1902 Encyclopedia > Circus

Circus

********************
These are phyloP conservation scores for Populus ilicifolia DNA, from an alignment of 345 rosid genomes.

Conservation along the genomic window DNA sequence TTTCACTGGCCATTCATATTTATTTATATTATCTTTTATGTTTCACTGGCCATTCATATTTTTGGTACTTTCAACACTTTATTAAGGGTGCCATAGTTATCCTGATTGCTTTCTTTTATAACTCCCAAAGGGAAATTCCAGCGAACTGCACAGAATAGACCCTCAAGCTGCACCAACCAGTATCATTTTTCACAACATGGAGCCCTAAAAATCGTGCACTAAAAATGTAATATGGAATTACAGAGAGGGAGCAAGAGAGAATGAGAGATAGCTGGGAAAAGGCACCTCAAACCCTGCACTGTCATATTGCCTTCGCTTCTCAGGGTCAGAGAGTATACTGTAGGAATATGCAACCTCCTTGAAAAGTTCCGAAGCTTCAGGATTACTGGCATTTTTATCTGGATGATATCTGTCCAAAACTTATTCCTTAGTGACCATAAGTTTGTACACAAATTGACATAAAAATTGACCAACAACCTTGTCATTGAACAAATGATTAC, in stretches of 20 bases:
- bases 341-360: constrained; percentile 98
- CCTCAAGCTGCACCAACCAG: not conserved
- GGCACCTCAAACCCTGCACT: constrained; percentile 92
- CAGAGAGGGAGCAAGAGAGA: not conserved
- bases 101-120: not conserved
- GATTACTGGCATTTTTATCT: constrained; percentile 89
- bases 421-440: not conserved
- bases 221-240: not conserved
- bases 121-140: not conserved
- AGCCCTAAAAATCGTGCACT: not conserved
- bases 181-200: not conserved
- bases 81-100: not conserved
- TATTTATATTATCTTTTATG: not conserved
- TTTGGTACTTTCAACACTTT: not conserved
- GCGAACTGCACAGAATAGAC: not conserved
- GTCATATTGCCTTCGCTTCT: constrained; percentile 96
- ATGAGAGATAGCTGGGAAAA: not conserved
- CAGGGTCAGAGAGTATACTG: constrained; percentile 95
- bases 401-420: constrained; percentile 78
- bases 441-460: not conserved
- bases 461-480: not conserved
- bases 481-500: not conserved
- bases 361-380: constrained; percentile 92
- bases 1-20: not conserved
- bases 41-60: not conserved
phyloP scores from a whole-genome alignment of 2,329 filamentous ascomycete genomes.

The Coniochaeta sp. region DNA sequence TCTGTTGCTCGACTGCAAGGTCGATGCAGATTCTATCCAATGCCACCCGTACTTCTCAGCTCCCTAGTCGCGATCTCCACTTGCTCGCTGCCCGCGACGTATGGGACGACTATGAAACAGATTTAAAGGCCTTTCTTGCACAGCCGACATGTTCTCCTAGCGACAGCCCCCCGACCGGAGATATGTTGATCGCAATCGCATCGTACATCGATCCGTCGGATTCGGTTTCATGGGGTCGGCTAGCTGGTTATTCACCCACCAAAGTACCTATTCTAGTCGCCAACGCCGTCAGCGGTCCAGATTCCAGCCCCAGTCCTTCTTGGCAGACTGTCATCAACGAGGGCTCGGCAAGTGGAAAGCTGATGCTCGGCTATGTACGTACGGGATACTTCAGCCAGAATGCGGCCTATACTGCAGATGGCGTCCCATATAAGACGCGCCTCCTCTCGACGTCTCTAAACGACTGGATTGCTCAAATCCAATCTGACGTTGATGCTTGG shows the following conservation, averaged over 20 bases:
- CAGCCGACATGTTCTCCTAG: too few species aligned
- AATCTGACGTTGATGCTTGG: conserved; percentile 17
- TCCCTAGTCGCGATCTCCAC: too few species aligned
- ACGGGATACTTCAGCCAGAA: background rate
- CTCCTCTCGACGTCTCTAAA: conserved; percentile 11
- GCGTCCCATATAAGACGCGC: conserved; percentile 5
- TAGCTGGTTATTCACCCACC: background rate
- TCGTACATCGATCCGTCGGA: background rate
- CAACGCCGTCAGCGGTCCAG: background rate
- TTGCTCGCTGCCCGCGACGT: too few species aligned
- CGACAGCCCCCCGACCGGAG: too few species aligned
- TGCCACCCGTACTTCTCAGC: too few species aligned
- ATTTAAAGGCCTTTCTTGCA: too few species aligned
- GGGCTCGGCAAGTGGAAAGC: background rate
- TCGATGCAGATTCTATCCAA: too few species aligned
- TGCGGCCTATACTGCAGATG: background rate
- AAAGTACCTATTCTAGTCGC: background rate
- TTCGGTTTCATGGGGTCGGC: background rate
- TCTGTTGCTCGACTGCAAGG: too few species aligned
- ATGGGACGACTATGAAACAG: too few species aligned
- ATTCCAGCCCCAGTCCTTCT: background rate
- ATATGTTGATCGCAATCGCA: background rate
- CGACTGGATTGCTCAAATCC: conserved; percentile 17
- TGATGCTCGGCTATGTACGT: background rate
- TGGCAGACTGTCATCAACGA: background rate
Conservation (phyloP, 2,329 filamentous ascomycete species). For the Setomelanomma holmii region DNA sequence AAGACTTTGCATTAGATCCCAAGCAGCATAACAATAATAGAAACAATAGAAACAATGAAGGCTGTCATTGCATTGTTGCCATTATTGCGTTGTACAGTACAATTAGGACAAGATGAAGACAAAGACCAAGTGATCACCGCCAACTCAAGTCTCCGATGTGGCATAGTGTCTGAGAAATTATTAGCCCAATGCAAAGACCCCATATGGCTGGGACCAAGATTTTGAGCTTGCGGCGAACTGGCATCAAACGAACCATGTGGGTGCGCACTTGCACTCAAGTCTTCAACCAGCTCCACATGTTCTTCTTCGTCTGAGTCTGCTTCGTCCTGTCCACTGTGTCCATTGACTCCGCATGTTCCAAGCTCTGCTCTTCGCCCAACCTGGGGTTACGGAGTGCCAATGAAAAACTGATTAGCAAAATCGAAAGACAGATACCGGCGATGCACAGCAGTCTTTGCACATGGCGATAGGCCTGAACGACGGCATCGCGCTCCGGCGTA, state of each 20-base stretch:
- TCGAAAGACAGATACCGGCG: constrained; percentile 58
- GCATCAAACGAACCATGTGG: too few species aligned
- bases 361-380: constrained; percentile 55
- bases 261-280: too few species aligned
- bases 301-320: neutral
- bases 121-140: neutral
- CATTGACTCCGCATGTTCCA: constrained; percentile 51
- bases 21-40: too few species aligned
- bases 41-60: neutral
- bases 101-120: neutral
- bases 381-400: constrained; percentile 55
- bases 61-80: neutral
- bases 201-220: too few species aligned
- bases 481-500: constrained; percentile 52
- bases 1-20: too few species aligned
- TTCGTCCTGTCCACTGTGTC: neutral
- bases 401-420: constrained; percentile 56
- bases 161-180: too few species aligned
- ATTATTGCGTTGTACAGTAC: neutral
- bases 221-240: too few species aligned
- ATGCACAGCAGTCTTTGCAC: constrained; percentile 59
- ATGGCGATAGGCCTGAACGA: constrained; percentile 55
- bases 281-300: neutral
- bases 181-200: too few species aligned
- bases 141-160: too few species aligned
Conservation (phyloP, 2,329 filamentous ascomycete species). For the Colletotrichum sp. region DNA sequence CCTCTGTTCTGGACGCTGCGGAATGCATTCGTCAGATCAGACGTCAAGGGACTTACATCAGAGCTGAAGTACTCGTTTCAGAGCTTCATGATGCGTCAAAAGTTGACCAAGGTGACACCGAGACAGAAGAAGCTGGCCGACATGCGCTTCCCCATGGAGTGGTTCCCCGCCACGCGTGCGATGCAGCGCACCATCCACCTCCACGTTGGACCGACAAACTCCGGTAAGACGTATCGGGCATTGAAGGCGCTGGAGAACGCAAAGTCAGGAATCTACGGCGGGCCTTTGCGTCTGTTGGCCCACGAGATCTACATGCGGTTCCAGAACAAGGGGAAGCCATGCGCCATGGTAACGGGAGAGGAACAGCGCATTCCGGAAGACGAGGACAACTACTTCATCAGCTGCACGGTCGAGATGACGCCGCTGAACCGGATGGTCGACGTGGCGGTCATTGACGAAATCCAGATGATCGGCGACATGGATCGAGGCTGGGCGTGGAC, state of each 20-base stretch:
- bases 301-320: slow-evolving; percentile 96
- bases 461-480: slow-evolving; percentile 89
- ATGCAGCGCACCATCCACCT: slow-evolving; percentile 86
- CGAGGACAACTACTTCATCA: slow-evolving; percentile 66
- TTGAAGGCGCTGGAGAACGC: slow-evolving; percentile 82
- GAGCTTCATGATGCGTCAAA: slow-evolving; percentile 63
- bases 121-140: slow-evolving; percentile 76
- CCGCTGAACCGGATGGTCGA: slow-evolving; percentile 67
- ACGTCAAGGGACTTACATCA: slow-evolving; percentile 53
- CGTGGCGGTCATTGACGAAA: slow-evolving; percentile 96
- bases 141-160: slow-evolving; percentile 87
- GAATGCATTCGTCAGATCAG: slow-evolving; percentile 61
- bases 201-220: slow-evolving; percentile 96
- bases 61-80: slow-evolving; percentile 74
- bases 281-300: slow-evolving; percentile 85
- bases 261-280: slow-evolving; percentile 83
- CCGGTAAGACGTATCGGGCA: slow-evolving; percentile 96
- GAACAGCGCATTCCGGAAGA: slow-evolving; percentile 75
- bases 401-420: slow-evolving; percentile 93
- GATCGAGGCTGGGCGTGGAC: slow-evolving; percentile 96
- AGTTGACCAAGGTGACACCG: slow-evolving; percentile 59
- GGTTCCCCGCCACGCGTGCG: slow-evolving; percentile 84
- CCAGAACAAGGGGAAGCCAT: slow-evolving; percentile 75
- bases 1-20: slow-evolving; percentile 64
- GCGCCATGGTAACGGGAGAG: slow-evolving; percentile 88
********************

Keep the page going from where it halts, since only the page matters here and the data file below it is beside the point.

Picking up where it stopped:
CIRCUS, in Roman Antiquity, was a building for the exhibition of horse and chariot racing. It consisted of tiers of seats running parallel with the sides of the course, and forming a crescent round one of the ends. The other end was straight and at right angles to the course, so that the plan of the whole had nearly the form of an ellipse cut in half at its vertical axis. Along the transverse axis ran a fence (spina) separating the return course from the starting one. The straight end had no seats, but was occupied by the stalls (carceres) where the chariots and horses were held in readiness. This end constituted also the front of the building with the main entrance. At each end of the course were conical pillars (metce) to mark its limits.